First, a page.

Archaeologists conducting research at Oakridge in Basingstoke, England have revealed that the remains of an Anglo-Saxon woman excavated during the 1960’s was severely mutilated, which most likely resulted in her death.
Researchers from the University College London, and a team of archaeologists and scientists from around the UK have analysed the skull which had the nose and lips cut off, with evidence that she may have also been scalped.
The act may have been conducted according to laws that punish individuals accused of heinous offences, in addition to adulteresses and thieving slaves.
King Cnut’s (AD 1016–1035) second law code calls for the removal of the eyes, nose, ears, upper lip and scalp for a ‘greater crime’ than theft. It also stipulates the removal of the nose and ears in the case of a woman accused of adultery. Additionally, King Edmund’s (AD 921–946) third law code, lists scourging, removal of the scalp and mutilation of the little finger in combination as the penalty for thieving slaves.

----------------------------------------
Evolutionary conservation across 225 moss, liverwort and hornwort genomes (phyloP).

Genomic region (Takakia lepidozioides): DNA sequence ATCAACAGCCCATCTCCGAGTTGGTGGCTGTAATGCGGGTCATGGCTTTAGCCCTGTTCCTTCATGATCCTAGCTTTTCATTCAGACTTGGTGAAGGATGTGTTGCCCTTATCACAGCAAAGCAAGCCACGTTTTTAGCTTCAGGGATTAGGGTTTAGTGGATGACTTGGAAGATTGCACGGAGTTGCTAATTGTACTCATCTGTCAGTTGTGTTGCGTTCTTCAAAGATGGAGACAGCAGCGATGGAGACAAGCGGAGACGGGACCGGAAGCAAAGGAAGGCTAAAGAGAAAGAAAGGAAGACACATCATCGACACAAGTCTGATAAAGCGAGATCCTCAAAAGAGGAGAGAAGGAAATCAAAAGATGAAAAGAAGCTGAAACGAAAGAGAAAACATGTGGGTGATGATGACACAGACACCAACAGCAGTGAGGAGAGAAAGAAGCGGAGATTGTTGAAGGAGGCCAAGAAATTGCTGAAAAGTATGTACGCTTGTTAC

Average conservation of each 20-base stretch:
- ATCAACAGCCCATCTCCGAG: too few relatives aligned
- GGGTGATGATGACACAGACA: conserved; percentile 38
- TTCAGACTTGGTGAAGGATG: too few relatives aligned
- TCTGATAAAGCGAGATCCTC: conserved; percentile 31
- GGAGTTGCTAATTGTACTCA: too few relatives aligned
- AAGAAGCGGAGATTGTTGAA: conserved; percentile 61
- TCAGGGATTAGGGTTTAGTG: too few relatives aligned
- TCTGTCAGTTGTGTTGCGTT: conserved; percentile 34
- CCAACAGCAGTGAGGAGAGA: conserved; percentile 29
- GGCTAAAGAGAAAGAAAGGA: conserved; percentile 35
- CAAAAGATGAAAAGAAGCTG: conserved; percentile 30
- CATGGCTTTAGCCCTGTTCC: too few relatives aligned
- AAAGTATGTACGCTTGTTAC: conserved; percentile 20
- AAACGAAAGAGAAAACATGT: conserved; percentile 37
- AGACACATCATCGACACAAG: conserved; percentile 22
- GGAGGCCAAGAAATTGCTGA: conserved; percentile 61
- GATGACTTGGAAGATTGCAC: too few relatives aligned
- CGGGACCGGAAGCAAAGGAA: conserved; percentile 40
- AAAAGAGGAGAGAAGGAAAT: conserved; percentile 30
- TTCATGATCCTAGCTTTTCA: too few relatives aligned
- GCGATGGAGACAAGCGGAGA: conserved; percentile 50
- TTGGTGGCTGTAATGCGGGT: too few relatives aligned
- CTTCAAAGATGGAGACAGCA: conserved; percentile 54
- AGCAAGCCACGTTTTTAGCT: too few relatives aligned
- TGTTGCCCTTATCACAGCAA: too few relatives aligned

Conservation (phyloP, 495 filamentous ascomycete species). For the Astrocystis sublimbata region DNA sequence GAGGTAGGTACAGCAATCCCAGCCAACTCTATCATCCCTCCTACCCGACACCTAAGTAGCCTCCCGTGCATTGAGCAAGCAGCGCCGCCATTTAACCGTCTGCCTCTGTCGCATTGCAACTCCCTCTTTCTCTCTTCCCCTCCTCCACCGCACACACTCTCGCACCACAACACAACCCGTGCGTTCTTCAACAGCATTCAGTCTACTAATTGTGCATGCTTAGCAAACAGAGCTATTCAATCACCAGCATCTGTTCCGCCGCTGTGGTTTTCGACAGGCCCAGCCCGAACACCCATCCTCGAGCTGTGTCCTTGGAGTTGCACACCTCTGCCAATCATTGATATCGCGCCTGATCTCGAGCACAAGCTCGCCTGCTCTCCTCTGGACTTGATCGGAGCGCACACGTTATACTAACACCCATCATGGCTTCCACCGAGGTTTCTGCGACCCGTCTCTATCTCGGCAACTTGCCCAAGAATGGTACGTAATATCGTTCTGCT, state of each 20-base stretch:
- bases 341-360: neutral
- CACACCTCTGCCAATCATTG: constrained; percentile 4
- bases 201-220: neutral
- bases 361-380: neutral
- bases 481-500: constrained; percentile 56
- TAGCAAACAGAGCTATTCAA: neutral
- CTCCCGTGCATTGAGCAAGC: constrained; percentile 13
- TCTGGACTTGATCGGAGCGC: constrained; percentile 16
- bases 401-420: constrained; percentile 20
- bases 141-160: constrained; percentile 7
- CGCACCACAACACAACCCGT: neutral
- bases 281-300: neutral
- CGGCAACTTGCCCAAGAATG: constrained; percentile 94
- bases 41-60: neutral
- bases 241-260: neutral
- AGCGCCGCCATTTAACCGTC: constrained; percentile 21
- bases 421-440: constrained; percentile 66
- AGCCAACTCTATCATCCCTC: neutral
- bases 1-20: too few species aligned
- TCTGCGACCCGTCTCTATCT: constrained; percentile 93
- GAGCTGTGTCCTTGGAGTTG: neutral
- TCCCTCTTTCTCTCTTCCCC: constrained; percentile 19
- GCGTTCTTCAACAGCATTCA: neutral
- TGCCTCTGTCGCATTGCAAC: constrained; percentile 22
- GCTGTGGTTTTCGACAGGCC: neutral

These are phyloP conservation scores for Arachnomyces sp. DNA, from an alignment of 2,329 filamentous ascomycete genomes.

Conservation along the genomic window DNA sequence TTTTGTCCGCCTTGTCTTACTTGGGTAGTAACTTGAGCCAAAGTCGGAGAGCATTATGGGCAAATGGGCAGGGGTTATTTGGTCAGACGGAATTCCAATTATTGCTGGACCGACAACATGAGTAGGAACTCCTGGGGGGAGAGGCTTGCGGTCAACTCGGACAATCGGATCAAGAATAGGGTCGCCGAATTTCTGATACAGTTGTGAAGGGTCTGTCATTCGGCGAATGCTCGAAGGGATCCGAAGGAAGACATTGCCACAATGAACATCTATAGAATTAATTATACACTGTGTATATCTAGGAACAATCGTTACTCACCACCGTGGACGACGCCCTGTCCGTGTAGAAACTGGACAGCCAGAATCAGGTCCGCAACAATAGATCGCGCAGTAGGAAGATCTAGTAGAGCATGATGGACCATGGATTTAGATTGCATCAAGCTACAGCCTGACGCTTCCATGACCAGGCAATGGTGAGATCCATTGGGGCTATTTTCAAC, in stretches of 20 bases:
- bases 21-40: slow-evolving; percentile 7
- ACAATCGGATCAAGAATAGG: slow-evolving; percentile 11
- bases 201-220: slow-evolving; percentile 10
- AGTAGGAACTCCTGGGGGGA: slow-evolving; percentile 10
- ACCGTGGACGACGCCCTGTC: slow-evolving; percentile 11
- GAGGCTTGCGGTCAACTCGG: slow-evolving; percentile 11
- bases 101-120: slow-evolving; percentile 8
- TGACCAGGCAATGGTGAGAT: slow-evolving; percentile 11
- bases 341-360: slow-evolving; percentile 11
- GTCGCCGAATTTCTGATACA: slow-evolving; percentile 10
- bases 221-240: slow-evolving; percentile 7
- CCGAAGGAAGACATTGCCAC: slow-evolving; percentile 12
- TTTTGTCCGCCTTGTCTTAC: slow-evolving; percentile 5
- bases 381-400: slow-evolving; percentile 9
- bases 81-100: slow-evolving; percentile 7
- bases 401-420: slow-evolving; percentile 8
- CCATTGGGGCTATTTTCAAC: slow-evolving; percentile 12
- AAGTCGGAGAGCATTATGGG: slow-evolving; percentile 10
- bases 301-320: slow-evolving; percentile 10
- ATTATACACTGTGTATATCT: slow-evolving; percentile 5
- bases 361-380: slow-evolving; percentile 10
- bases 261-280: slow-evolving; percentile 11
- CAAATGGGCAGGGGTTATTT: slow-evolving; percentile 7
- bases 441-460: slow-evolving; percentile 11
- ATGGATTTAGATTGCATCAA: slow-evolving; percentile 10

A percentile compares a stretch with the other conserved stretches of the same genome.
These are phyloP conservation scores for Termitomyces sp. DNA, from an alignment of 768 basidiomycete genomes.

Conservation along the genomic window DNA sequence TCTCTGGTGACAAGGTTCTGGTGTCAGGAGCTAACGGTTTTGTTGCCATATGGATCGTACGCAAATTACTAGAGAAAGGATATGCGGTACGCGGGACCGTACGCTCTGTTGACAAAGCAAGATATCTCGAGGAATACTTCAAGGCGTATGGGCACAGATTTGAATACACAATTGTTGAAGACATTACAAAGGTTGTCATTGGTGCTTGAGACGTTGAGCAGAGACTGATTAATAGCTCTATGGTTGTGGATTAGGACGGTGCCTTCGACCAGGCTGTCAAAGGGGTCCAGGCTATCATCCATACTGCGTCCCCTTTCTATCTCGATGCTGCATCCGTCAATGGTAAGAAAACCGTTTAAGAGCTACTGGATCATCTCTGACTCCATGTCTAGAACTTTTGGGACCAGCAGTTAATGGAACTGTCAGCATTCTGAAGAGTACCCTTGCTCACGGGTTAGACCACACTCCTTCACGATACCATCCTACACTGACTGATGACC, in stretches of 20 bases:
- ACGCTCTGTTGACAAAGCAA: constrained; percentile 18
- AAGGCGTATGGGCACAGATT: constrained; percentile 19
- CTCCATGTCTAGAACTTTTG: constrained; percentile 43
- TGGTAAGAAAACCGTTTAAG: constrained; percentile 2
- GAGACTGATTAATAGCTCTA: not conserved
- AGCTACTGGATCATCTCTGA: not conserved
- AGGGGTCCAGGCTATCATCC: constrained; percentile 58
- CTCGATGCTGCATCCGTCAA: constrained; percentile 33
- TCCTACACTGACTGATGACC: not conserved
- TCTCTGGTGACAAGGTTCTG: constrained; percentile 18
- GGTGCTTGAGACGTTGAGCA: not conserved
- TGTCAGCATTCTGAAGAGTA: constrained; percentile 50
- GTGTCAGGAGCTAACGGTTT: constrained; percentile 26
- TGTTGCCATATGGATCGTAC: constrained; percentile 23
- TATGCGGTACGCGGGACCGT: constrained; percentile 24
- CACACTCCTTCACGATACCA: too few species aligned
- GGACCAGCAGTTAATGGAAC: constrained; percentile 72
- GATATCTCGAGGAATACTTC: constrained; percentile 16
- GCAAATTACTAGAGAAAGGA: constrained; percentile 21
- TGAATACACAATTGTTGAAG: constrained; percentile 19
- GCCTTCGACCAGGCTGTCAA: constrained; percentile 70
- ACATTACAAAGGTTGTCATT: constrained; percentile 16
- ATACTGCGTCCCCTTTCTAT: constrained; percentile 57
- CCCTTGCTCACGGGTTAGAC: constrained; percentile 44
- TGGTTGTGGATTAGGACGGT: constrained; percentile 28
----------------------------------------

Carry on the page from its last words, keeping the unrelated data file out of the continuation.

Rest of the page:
According to a report published in the Journal Antiquity, “This case appears to be the first archaeological example of this particularly brutal form of facial disfigurement known from Anglo-Saxon England.”
Radiocarbon dating of the skull suggests the remains dates from around AD 776 to AD 899, with the woman’s age being estimated to 15-18 years old. The skull also shows no signs of healing, suggesting that she died shortly after injuries where inflicted.
Header Image Credit : Antiquity